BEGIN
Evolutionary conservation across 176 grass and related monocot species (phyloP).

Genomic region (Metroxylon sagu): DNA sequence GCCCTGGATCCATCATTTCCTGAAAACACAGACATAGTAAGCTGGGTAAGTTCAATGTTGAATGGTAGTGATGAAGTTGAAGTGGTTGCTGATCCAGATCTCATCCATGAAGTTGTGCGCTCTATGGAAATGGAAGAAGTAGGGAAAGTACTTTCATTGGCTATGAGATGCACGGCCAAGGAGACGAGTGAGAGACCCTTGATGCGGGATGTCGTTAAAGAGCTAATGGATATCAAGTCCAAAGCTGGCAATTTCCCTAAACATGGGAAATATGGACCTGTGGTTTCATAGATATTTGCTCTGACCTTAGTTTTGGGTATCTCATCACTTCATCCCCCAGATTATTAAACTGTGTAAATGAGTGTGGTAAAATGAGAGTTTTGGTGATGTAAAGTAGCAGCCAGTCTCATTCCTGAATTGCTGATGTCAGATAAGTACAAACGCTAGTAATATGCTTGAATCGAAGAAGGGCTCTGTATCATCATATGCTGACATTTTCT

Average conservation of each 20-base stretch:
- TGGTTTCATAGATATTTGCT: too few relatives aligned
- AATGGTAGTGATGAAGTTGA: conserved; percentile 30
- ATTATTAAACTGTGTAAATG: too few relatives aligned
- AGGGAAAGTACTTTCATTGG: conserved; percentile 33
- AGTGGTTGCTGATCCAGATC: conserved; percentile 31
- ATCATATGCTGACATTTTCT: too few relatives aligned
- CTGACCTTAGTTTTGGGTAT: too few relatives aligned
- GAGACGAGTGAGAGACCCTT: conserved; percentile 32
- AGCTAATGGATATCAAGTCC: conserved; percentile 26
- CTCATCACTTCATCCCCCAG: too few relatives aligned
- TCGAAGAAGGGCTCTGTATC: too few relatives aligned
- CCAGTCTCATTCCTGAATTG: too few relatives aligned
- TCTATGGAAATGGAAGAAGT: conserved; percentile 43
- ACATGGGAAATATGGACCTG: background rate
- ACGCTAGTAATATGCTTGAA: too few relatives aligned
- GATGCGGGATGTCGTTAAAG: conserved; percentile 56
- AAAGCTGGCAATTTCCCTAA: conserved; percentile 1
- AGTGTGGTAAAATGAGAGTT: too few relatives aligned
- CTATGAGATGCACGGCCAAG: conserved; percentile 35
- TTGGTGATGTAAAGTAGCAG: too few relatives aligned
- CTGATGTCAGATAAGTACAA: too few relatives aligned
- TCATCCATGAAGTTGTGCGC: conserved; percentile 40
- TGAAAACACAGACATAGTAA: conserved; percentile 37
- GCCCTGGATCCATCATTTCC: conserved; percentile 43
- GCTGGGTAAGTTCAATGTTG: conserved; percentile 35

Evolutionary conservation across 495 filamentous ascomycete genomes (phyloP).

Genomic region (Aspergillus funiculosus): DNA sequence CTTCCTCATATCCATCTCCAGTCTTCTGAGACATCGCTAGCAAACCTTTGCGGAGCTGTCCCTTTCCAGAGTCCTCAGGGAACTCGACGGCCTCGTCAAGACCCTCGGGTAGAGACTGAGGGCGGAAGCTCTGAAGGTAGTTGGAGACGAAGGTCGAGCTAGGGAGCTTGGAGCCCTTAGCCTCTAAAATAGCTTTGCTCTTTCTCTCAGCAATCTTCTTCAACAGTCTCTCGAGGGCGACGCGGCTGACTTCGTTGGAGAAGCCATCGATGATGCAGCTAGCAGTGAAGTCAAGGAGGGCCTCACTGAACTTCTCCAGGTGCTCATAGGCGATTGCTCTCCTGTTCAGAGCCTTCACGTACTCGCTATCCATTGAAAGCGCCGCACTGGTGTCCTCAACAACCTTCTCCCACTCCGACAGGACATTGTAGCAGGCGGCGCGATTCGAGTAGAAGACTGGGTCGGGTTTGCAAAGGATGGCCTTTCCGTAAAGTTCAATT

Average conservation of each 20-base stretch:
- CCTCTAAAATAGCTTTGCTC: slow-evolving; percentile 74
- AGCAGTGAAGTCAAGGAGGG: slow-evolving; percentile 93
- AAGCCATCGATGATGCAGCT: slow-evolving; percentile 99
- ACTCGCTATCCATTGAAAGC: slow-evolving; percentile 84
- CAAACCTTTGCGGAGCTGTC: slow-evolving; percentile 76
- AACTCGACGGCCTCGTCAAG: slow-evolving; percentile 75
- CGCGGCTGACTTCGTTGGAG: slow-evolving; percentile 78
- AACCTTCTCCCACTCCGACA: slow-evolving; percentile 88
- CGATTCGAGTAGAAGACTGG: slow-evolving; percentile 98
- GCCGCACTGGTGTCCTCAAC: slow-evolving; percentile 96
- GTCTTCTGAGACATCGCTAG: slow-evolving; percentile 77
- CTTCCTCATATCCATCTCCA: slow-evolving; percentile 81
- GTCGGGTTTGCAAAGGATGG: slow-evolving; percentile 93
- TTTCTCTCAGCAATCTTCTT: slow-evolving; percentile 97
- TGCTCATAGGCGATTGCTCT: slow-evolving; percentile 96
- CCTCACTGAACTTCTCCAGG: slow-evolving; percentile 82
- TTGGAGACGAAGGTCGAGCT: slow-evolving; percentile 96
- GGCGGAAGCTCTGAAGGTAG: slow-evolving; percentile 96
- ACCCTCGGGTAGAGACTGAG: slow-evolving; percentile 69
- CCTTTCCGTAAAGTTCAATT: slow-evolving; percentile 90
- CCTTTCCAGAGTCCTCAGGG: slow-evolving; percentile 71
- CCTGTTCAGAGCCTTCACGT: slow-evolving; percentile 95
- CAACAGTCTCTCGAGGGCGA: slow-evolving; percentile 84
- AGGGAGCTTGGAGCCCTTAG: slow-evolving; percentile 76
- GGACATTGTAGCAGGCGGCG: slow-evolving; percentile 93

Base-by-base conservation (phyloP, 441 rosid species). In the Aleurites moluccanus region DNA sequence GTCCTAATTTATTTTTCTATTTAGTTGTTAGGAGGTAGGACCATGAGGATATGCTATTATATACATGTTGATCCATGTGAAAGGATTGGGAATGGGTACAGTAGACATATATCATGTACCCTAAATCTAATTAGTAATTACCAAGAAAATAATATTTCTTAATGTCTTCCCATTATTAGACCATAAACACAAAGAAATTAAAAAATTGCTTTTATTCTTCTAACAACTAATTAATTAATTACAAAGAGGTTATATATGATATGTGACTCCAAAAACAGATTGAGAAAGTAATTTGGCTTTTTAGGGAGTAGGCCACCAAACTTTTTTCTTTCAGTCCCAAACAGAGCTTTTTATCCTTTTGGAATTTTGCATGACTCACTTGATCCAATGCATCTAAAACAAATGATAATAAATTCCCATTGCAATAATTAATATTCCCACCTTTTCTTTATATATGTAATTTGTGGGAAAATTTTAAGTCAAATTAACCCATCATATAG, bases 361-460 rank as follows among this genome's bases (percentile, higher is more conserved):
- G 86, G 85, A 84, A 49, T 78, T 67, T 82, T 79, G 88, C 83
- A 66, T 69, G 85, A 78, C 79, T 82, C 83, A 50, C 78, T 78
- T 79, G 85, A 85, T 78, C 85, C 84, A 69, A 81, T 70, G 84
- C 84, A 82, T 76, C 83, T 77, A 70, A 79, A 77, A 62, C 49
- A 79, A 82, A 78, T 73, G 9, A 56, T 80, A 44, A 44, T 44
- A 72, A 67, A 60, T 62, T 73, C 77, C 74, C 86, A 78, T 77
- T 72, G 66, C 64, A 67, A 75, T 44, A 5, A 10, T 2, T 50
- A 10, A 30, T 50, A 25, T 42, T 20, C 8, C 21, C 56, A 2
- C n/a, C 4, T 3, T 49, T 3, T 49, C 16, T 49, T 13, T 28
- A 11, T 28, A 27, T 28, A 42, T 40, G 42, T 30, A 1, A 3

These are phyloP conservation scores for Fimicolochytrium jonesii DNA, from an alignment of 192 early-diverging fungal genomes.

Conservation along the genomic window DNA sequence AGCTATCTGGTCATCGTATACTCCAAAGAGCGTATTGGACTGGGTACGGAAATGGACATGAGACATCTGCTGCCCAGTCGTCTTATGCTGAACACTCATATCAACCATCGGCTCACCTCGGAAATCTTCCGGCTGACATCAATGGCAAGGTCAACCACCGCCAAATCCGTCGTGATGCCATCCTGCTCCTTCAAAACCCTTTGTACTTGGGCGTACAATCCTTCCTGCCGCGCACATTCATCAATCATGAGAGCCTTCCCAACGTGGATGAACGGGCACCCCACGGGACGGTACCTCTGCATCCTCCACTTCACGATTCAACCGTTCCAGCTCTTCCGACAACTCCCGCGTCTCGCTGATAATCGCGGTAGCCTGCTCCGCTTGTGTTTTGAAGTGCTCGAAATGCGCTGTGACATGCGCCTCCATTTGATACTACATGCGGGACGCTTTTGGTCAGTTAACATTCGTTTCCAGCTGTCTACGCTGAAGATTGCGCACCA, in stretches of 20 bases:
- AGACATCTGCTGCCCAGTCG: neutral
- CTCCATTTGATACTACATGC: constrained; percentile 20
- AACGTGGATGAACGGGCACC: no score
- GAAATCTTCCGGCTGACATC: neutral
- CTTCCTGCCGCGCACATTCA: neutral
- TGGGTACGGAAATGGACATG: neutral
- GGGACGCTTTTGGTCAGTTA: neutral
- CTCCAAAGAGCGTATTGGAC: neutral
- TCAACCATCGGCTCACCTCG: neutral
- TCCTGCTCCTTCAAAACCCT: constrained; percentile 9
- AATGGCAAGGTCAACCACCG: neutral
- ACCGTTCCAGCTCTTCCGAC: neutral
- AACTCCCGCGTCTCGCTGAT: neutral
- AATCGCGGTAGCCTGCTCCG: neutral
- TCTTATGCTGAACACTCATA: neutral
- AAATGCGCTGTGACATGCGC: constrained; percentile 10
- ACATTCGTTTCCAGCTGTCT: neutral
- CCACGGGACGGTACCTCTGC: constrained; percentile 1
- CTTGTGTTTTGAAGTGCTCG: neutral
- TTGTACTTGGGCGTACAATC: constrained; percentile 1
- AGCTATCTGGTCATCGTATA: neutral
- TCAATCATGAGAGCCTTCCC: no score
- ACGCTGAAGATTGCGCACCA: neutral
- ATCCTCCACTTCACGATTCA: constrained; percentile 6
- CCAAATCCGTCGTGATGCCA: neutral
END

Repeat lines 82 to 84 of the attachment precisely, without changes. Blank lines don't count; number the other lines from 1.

- AACTCCCGCGTCTCGCTGAT: neutral
- AATCGCGGTAGCCTGCTCCG: neutral
- TCTTATGCTGAACACTCATA: neutral